aerodynamics, study of gases in motion. As the principal application of aerodynamics is the design of aircraft, air is the gas with which the science is most concerned. Although aerodynamics is primarily concerned with flight, its principles are also used in designing automobile and train bodies for minimum drag and in computing wind stresses on bridges, buildings, smokestacks, trees, and other structures. It is also used in charting flows of pollutants in the atmosphere and in determining frictional effects in gas ducts. The wind tunnel is one of the aerodynamicist's basic experimental tools; however in recent years, it has been supplanted by the simulation of aerodynamic forces during the computer-aided design of aircraft and automobiles.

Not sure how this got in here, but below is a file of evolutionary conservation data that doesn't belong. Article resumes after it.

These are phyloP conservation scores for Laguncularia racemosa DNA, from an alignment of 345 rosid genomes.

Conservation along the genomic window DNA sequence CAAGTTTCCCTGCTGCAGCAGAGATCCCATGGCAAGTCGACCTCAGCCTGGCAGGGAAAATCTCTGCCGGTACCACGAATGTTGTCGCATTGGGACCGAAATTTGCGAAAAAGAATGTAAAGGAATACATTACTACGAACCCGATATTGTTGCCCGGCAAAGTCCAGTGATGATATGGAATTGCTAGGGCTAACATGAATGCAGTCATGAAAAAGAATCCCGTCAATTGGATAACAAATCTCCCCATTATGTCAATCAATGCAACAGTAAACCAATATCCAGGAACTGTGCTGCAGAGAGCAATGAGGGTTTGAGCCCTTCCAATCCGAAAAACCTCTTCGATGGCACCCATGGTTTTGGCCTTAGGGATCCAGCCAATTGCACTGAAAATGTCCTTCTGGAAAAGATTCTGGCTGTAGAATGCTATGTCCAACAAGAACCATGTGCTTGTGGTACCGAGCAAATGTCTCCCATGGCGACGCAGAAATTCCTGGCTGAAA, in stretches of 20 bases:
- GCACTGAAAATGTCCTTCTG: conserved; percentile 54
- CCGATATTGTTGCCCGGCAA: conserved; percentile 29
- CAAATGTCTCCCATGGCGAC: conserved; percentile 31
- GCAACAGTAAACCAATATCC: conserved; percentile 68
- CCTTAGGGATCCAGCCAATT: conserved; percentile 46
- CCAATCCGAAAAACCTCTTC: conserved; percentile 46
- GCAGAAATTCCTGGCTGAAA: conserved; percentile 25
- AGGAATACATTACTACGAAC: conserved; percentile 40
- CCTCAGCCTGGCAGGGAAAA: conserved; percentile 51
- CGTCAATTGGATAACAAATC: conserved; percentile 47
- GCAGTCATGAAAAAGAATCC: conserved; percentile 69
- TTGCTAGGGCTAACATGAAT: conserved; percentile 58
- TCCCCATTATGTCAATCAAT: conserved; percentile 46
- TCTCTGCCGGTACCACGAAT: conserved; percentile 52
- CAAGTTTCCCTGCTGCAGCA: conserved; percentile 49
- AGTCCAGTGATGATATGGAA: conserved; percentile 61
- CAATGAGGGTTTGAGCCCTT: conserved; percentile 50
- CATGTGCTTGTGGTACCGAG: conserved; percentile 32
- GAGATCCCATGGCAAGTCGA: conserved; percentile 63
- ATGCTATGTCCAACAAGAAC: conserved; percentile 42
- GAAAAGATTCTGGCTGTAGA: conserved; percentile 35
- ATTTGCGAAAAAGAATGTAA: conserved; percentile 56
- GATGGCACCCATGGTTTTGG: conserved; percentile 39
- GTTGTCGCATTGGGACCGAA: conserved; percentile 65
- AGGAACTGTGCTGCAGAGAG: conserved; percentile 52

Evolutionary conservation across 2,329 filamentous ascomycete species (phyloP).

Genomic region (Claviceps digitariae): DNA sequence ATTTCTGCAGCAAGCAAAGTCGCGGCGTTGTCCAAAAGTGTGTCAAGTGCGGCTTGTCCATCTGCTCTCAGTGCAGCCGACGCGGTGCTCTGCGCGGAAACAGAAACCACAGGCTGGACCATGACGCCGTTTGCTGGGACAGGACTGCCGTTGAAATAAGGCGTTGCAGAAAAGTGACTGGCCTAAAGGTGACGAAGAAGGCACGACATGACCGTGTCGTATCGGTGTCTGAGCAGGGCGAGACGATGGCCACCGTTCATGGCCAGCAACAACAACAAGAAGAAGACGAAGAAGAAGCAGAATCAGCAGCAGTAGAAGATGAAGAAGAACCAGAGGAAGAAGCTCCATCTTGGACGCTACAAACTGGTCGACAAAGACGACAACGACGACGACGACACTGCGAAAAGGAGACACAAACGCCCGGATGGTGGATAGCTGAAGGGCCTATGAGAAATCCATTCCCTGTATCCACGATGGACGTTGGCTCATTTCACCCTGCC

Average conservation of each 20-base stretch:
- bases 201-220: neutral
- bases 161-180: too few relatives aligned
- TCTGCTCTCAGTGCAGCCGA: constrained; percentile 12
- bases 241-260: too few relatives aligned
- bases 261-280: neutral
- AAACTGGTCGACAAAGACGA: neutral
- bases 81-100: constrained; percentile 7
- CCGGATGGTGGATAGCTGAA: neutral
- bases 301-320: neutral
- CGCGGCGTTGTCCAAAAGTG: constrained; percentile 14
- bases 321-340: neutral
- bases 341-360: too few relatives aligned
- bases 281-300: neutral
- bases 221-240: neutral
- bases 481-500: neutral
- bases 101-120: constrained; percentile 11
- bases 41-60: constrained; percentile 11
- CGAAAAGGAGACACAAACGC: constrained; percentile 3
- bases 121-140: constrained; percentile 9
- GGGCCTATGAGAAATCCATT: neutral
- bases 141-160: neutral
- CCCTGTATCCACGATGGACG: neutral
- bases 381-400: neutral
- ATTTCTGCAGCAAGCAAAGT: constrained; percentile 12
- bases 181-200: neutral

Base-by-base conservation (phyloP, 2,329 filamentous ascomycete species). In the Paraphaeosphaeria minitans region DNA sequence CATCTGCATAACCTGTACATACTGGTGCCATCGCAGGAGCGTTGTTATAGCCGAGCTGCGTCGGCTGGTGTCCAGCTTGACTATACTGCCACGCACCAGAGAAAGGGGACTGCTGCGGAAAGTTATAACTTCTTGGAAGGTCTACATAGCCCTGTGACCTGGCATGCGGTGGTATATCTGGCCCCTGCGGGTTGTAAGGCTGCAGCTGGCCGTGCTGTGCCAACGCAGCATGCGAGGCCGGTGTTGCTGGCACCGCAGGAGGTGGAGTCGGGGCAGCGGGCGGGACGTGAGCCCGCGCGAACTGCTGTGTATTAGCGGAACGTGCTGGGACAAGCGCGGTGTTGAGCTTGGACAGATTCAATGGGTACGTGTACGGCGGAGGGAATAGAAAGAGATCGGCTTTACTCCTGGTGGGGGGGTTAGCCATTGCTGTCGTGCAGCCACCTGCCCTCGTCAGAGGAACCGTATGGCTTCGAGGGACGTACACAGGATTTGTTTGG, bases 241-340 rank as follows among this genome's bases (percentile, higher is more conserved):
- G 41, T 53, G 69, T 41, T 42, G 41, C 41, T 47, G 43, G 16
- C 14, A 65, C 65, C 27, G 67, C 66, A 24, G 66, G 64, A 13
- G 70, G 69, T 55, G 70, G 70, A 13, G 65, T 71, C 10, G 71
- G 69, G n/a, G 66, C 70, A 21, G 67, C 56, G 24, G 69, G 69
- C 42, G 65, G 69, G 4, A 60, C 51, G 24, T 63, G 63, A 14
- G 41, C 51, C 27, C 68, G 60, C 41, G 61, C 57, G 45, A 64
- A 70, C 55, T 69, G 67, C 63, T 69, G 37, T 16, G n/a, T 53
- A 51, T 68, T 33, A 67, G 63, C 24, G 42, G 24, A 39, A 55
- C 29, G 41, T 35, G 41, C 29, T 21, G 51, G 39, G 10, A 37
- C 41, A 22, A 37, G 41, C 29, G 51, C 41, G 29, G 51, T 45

Sections in this article:
- Creation of Shock Waves
- Effect of Hypersonic Speeds
- The Basic Forces of Thrust, Drag, and Lift
The Columbia Electronic Encyclopedia, 6th ed. Copyright © 2012, Columbia University Press. All rights reserved.
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